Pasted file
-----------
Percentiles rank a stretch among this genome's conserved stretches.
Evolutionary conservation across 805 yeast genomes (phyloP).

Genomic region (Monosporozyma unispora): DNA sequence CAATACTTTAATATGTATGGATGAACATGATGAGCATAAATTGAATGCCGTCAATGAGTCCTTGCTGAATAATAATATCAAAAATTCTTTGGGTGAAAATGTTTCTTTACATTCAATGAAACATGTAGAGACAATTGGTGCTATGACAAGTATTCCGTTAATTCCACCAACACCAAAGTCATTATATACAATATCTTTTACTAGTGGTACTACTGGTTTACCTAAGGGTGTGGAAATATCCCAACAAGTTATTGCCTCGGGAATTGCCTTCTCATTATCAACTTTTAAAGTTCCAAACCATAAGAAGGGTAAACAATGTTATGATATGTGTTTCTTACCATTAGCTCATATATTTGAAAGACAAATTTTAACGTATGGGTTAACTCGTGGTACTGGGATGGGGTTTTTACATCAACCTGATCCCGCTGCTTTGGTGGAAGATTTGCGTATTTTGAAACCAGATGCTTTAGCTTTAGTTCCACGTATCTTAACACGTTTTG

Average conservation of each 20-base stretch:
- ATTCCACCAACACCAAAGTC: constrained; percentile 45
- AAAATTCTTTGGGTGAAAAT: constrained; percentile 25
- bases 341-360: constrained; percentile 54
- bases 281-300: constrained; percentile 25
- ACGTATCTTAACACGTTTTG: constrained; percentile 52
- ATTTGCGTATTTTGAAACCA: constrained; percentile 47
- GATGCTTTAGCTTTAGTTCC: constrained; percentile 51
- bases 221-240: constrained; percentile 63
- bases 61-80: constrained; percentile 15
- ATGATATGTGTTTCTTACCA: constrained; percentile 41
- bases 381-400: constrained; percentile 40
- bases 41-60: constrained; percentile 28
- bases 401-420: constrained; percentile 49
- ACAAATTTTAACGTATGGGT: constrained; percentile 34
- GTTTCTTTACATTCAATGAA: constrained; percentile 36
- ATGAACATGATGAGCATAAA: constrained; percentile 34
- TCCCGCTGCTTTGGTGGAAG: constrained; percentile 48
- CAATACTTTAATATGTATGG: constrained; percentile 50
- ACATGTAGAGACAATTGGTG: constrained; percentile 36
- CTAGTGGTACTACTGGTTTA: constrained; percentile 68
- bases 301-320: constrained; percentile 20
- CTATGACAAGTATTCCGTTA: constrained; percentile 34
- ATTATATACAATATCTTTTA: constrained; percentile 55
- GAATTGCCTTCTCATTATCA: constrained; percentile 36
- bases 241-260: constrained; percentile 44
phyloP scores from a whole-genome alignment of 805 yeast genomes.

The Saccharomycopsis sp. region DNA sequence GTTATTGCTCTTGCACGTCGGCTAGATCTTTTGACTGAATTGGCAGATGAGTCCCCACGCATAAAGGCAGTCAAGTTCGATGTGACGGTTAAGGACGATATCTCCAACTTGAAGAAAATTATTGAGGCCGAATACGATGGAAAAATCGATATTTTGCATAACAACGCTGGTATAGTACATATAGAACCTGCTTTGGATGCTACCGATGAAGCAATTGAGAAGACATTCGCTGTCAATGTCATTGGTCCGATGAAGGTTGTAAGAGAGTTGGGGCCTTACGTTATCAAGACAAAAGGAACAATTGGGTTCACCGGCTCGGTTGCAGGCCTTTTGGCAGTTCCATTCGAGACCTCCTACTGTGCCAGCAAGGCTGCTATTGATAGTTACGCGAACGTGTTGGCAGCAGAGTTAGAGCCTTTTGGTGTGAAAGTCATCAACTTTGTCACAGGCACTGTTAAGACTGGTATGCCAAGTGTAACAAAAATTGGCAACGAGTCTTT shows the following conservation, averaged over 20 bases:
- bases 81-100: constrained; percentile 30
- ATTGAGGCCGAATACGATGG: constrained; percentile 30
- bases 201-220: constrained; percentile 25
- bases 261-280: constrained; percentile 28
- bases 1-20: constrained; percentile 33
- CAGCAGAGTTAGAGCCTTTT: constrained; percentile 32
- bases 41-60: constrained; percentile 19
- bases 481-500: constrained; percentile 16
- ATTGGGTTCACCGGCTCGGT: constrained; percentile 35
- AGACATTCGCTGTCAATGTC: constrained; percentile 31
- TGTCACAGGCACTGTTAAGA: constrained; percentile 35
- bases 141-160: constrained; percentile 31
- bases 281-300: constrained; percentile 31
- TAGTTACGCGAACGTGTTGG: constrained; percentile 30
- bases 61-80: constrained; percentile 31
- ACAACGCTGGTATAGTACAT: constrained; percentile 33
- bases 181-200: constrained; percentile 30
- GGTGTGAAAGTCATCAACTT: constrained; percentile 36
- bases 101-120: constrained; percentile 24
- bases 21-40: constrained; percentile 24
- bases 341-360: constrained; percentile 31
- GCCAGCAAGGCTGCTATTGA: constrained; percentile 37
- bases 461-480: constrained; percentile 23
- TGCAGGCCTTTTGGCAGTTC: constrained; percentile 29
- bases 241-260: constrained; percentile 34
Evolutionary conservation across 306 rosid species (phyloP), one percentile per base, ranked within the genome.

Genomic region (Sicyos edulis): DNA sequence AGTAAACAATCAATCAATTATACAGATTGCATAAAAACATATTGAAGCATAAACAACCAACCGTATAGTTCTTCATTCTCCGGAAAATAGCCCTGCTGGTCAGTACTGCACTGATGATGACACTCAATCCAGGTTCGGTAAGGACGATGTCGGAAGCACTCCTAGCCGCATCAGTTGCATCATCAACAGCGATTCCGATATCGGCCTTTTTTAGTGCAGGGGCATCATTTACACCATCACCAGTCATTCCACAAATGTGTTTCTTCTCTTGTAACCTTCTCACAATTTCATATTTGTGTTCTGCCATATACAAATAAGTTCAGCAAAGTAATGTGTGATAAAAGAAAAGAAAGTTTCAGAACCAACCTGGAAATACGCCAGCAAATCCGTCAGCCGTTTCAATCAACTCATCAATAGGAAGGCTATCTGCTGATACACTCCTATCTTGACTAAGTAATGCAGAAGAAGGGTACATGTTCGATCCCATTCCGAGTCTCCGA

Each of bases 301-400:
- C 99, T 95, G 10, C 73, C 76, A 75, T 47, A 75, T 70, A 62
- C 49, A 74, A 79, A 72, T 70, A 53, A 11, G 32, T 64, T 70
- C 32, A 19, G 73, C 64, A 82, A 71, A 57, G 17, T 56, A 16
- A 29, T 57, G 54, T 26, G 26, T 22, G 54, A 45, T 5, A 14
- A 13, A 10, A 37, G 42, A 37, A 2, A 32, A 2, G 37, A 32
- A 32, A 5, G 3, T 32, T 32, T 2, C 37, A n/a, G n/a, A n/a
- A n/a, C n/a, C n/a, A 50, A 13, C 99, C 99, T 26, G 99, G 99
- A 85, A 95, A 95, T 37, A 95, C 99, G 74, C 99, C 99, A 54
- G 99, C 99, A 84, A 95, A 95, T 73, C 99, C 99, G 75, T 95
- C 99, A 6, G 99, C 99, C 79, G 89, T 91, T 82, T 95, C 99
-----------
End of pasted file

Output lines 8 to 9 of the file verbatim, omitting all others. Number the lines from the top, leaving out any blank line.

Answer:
- bases 281-300: constrained; percentile 25
- ACGTATCTTAACACGTTTTG: constrained; percentile 52